• Keep your promises.  Again, this is silly advice.  We all know that we have to keep our promises.  But as a student entrepreneur, I’ve found myself having to make lots of tough promises – like making sure that a video is done in the same week that I have a paper to write and a midterm to study for.  And while the obvious choice is to just not promise that video for that week, that choice can cost you the client.  Although most people are reasonable, and would cut you some slack if you tell them your situation, it starts you off on a slippery slope.  Plus, the challenge is pretty exciting.
  • Be confident. So if you’re a student entrepreneur, you don’t have your degree yet.  Potential clients are likely to remind you of that.  But, if you’re already sitting across a conference table from them, they clearly see some value in what you’re offering.  Remind them of that value.  Experience in today’s tech world is no longer only attained through a degree.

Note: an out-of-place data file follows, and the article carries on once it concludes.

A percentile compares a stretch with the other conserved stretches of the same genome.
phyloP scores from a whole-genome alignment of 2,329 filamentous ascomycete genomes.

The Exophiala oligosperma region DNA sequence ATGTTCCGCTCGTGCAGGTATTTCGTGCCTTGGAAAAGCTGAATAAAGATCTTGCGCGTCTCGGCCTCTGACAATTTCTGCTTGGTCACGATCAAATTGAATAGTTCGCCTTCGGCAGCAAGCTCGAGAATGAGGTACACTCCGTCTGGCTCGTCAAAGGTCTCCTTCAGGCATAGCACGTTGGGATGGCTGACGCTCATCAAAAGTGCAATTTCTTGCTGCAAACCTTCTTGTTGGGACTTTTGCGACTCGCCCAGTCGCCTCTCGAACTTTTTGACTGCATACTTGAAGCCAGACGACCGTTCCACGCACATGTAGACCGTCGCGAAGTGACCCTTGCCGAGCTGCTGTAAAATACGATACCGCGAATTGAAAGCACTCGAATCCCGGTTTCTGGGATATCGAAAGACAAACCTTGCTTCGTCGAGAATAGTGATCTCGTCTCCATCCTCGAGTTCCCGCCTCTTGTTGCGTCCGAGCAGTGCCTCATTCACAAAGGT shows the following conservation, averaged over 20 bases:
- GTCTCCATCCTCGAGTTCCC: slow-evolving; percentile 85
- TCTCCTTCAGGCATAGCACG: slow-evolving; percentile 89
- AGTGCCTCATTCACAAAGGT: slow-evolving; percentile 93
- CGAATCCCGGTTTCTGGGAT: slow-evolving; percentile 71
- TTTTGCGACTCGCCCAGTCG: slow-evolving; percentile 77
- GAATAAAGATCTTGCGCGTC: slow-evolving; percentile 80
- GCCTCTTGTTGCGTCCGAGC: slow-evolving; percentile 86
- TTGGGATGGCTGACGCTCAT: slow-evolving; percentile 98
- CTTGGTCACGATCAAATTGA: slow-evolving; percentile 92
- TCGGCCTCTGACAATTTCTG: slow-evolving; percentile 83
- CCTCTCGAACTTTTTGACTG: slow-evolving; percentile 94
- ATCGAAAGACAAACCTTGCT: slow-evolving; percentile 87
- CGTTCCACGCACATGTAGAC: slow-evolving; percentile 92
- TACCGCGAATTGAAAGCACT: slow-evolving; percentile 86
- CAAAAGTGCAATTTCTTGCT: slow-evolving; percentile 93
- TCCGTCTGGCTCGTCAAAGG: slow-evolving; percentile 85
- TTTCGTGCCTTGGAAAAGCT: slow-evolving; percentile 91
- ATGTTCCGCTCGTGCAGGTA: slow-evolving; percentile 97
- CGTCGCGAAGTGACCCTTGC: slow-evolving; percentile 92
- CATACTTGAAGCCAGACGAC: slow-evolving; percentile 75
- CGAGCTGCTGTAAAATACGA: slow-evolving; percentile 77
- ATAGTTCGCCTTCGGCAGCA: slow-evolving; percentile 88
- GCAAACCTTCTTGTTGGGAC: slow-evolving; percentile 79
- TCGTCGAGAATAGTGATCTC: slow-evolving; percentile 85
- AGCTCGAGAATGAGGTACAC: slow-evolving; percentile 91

• Give yourself a break.  I haven’t done a semester less than 15 credit hours.  That’s not a lot, I know.  But that, plus two student jobs I had on campus, plus Yellow Box, plus some semblance of a social life and you’re pretty exhausted.  Take a break wherever you can.  I’d chill out on my bed and read while a video would be rendering.  It’s not much, but sometimes it’s all you got.